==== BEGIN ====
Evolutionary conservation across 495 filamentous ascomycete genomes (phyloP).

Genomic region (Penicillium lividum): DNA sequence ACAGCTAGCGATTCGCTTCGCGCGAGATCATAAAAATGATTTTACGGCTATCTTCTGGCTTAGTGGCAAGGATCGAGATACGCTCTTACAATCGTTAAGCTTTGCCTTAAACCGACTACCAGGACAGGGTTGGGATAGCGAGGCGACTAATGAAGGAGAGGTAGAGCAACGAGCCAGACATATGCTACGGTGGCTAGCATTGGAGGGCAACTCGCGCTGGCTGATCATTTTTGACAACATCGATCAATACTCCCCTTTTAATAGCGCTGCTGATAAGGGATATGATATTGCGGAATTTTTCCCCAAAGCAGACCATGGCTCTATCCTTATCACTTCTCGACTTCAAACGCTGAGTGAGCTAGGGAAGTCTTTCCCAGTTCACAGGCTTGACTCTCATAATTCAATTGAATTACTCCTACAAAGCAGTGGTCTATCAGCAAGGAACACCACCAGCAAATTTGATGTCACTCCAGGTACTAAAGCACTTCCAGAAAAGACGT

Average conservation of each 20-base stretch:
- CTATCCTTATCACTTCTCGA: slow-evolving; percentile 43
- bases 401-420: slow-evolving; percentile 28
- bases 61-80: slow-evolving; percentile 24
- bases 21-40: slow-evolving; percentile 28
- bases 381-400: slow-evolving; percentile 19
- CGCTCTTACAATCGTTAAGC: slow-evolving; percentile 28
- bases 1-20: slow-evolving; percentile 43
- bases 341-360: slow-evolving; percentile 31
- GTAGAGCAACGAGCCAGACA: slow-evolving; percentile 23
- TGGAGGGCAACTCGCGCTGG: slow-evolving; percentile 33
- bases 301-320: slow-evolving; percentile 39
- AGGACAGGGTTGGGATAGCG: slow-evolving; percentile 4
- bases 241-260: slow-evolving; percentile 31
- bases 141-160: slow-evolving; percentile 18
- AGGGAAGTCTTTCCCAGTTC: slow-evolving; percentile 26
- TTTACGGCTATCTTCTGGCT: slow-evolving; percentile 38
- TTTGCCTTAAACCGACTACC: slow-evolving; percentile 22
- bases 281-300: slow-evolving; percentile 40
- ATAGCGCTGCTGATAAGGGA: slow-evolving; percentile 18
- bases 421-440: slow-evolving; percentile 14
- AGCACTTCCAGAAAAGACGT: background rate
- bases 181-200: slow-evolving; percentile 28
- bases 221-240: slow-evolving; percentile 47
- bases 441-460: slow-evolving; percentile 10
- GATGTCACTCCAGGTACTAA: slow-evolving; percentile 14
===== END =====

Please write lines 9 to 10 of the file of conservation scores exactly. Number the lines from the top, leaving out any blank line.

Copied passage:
- CGCTCTTACAATCGTTAAGC: slow-evolving; percentile 28
- bases 1-20: slow-evolving; percentile 43